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The Tale of Isabella and Lorenzo

You will never look at basil the same way again.

The group of English painters who dubbed themselves the pre-raphaelites in the mid 1800s held an unusual view. Those Michelangelo and Raphael guys, the pre-raphaelites said, yeah they’re no good. In the one of the more specific instances of golden age thinking, the group sought to return to the good old fashioned style of 15th century Italian art.

When not busy rallying against the biggest masters in western art, the pre-raphaelites explored romantic themes, focused on nature, and returned to medieval style symbolism. The pre-raphaelites loved visual interpretations of moralistic tales, Shakespeare’s plays, and English poetry. Amongst all these grand, romantic themes one oft produced story stands out: the Tale of Isabella and Lorenzo.

Once upon a time a lovely noblewoman named Isabella fell in love with this guy named Lorenzo. However, Isabella had brothers who wanted to marry her off to another wealthy noble. Thus, the brothers were rather displeased when they discovered the love affair between Lorenzo and Isabella. But, they had an easy fix. They murdered Lorenzo and told Isabella that he ditched her. Isabella was understandably upset until Lorenzo’s ghost appeared to explain what really went down. Isabella found Lorenzo’s body, presumably cried a bit before quickly gathering her wits and doing what any grieving girlfriend would do. SHE CUT OFF THE HEAD OF HER DEAD BOYFRIEND AND BURIED IT IN A POT AND THEN A BASIL PLANT GREW OUT OF IT. Also, she went crazy.

Given the touching and not at all morbid nature of this tale, two major pre-raphaelite masters, John Everett Millais and William Holman Hunt, both painted versions of the story. In Millais’ painting below, he depicts the moment when Isabella’s brother discovers the forbidden romance. Isabella, in grey, and Lorenzo in a dashing off-red smock, share a blood orange. But, Millais and the pre-raphaelites were really into symbolism, so that blood orange isn’t just a blood orange. It’s a fruit that foreshadows Lorenzo’s impending post-mortem decapitation. Also the guy kicking the dog is the jerk brother, in case you couldn’t guess.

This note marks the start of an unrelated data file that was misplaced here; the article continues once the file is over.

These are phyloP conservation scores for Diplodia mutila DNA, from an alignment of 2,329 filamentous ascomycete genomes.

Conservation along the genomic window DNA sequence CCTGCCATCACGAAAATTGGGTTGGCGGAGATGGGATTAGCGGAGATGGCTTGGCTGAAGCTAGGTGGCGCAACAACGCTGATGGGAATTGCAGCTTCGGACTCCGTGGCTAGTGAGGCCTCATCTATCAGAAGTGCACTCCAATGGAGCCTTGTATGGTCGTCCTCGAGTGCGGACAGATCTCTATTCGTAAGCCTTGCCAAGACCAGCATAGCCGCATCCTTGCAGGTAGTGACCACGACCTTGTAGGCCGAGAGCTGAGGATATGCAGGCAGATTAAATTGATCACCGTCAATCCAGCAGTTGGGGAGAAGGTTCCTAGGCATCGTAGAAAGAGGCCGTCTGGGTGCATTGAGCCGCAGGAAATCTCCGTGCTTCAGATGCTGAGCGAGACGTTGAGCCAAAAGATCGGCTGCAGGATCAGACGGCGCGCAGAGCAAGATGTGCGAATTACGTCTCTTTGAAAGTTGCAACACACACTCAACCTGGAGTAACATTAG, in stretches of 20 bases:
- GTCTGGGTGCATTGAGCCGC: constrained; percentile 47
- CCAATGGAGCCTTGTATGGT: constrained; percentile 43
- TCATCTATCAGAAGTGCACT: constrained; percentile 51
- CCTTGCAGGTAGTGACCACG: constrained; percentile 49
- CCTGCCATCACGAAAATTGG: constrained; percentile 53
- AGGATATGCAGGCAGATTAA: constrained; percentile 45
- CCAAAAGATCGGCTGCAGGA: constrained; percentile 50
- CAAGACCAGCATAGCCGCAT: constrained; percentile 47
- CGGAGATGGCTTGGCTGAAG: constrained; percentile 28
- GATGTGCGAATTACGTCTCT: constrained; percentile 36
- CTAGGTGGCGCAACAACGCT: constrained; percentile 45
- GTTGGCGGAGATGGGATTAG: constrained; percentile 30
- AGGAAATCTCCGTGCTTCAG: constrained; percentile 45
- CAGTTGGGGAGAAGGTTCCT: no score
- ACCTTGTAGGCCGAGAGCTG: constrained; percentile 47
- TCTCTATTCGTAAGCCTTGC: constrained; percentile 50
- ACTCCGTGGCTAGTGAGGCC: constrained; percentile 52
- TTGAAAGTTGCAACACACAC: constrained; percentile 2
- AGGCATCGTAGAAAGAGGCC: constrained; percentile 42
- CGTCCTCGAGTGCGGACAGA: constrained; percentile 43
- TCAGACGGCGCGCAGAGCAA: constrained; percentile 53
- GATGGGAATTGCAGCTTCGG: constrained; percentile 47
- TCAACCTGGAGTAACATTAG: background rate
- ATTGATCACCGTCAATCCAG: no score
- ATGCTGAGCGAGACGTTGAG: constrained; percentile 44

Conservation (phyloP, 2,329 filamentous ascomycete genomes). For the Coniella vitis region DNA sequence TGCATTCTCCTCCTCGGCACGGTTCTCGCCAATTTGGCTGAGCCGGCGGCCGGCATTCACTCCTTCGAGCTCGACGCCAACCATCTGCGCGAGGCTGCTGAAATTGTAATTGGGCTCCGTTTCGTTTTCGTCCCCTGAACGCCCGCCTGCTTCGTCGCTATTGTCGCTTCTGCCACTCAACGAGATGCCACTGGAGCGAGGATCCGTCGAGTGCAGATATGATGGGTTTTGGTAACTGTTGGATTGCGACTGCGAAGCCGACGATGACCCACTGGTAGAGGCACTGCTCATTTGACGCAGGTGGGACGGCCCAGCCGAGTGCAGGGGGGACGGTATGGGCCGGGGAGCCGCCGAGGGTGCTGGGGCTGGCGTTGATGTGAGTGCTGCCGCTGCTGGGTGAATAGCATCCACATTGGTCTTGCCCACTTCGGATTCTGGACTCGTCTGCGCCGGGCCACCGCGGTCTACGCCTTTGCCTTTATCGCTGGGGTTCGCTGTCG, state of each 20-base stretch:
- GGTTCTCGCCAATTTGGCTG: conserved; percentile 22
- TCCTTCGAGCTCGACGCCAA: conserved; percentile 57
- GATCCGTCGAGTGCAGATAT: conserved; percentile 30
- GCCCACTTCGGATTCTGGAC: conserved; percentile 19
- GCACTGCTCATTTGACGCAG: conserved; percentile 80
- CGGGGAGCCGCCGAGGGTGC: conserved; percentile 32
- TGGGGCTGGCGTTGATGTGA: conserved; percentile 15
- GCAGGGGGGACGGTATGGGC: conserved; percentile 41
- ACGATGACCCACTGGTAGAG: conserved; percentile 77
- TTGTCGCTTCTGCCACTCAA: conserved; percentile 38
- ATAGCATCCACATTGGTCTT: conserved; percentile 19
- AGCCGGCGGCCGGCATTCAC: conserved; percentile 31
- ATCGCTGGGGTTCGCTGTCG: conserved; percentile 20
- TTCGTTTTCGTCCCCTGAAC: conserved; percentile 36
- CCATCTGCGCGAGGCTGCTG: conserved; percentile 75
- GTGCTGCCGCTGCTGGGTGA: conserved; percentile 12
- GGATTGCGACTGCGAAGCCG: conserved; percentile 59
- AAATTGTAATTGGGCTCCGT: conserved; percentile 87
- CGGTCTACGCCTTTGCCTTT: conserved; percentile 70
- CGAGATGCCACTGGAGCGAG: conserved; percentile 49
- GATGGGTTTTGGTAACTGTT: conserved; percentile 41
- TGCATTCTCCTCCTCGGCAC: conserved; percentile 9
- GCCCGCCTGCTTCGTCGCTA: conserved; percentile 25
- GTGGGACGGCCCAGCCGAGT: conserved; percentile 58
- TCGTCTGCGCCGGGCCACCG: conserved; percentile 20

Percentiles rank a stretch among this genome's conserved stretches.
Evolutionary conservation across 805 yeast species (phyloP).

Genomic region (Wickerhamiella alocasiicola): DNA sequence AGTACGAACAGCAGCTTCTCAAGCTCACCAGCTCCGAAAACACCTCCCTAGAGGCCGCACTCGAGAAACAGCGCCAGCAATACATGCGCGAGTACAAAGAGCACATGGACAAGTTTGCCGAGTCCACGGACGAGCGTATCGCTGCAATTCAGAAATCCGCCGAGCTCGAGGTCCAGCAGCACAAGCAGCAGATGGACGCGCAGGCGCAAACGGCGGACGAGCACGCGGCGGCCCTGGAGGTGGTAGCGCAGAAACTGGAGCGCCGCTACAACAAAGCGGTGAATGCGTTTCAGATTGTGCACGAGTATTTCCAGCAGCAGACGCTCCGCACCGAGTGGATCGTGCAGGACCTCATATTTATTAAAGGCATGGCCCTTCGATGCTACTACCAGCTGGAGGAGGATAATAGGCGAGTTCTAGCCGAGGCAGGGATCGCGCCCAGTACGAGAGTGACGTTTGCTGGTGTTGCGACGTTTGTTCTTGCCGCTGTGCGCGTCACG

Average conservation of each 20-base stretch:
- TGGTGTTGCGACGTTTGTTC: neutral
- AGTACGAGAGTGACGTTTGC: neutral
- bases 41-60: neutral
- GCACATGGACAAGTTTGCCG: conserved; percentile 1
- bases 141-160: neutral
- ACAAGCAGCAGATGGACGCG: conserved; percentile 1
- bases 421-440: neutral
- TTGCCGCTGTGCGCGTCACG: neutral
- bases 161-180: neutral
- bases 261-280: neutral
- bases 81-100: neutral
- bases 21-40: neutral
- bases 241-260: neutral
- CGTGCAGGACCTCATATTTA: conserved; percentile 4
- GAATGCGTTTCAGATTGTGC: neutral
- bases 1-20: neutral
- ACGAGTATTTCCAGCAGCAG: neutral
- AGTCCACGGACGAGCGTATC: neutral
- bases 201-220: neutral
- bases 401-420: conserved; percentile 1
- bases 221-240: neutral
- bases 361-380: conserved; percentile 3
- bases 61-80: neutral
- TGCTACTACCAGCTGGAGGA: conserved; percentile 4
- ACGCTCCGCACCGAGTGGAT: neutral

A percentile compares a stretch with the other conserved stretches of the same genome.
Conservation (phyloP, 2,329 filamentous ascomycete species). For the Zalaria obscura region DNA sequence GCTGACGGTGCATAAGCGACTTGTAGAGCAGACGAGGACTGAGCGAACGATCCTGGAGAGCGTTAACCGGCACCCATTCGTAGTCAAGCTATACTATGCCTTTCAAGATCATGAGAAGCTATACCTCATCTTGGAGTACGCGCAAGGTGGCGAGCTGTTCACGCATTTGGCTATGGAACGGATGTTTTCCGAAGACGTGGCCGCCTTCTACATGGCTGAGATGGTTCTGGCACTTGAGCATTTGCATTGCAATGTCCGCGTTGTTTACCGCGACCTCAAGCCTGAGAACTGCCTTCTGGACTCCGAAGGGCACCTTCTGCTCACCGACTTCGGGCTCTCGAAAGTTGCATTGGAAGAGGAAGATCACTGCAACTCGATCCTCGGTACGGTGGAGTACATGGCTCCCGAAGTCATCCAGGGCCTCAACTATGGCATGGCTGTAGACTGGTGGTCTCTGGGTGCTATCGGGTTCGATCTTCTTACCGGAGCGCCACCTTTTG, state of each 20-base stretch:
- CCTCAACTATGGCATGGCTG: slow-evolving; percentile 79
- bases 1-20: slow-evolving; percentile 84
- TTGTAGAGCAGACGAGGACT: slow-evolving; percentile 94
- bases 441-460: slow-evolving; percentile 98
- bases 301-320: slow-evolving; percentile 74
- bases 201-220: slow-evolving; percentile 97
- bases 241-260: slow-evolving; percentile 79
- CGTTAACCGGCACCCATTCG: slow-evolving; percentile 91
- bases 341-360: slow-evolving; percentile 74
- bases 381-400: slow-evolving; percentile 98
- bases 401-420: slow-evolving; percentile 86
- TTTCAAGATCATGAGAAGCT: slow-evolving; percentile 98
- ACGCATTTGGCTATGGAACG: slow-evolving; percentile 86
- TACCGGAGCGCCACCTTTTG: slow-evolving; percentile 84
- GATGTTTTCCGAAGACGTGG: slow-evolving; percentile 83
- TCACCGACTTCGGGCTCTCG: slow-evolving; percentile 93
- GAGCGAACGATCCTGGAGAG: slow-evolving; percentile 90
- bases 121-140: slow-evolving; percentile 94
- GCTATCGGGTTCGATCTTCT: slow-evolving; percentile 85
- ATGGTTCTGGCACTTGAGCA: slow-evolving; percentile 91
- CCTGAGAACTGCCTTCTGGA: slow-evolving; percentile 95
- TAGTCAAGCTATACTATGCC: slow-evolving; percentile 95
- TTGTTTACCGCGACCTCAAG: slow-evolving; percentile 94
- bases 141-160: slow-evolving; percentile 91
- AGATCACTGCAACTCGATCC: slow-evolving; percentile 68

1024px-John_Everett_Millais_-_Isabella

Isabella and Lorenzo by John Everett Millais (1849)

In contrast, William Holman Hunt choses to showcase Isabella’s grief and spiral into insanity. There she is with her beloved basil plant/dead boyfriend’s buried head, lost in mourning. Things get further macabre — yes, it is possible — when one considers that Hunt likely used his late wife as model for Isabella. To round out the sense of tragedy, Hunt decorates the basil plant vase with skulls. Because, why not.

Basilpot

Isabella and the Pot of Basil by William Holman Hunt (1868)

In art history strange, bizarre, and morbid stories often end up on canvas, so it’s tough to rank the weirdness of the tale of Isabella and Lorenzo. Personally, it’s near the top for me. But, the unusual story just adds to the fun in exploring the highly detailed, symbol loaded paintings of the pre-raphaelites. I just think twice when I eat basil now.

 

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